After dinner we hit a club that Kyle had been told about by some Rasta guys earlier on that day. It was a great little place, more like a bar but with live music and a seating area outside with a fire. Sure enough the Rastas were there to greet us on the way in and we kicked the night off with a round of tequilas on Ish (who after seeing the bill must have regretted this decision). Tequila led to Sambuca, which led to lots of maniacal dancing. Berbs got lucky and was seen getting very friendly with a chick he was talking to at the bar for quite some time. Unfortunately this did not end well as on their way out of the bar later on, Berbs and the girl for some reason got punched in the head by an unseen assassin, and after the girl left her handbag unattended AK and Kenji brought it home with them thinking it was Kim's! Poor girl, not the best night for her.

Son, Ish and I went home at about 2am leaving the rest of the gang to continue drinking. We had the call of soft warm beds and TV which was too hard to resist. Apparently, though, after we left things turned a little ugly. The Rasta guys were on their way out and started demanding money from the guys to get home. They told them to bugger off and somehow, this escapade ended up with Marjane roughing up one of the guys and them running away. Very bizarre.

So after this interesting interlude in Addis it was time to move on. The next stop was another 2 days drive away to the banks of Lake Tana to stay for a few days in Bahir Dar and go off and do a number of optional side trips.

This woman was so old - I have so much respect for the African women

The Chinese have even made it as far north as Ethiopia

On the way we couldn't bush camp as the area was too built up so we found a hotel off the side of the main road. I didn't catch it's name but that's ok because I would only send my worst enemies to stay there. The staff were so friendly and really wanted to help and impress us, but the place was horrible!!! The room AK and I stayed in had a bed that was collapsed in the middle and so we spent the night rolling into and lying on top of each other (ahem!). The toilet was the most disgusting yet, even worse then in Yaounde, Cameroon which was so bad I felt the need to include a photo of it. Well I've included another photo below (normally the toilet was dark which I thank God for as with the flash on the camera I saw where I had been and it turned my stomach) - as Yoichi, the first one to try them, said - 'Already full.' On the up side we did all catch bed bugs which now plague the truck and everything, and everyone, in it.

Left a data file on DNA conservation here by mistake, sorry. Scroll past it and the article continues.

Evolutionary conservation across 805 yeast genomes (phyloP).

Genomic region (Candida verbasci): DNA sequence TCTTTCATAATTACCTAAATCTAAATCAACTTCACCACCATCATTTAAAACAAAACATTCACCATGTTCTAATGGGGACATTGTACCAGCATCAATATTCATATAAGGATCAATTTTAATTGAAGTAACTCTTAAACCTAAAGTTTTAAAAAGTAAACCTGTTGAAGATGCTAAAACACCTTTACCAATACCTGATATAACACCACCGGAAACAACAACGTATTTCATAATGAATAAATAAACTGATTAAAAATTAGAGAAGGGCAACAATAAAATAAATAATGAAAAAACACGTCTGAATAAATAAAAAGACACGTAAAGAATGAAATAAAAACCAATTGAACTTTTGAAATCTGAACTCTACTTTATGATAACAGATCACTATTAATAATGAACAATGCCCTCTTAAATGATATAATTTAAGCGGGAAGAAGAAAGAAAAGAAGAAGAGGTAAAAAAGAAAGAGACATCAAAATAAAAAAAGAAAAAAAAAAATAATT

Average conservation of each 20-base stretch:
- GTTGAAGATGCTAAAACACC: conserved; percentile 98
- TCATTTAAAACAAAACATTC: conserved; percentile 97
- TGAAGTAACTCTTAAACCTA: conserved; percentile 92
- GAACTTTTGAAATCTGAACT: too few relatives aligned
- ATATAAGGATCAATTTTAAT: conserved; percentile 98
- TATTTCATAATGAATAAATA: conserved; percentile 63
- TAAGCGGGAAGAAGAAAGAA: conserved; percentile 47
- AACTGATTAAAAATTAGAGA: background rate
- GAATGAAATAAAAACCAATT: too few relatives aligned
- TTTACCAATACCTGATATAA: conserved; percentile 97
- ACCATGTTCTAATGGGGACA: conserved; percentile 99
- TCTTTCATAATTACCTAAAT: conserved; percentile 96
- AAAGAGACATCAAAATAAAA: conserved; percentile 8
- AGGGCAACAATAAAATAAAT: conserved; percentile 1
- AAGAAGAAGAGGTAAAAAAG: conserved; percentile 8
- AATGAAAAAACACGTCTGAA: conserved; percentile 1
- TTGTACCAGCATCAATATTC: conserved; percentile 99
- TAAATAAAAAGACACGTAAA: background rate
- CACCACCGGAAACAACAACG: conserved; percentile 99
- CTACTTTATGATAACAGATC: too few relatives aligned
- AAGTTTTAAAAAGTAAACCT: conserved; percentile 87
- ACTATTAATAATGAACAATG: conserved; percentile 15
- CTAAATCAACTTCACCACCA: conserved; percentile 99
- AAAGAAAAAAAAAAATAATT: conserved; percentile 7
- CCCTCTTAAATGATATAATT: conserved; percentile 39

Quite literally 'already full'

Bring on the bed bugs

Mark had told us not to expect much more from the accomodation in the rest of Ethiopia so we were pleasantly surpised to find the Ghion Hotel with a good bar, clean rooms (of which one was kept aside for us all to shower in) and a lovely restaurant under a pagoda looking over Lake Tana. It was a great place for someR'n'R. The town was really nice too, with lots of greenery and tidy streets. I much preferred it to Addis and was glad we'd be spending a few days there. The only person who wasn't so thrilled, was Jen who became the next person to fall to malaria (I think the tally is now at 12 people). We hadn't had any casualties for so long we thought it was over. We were sadly wrong...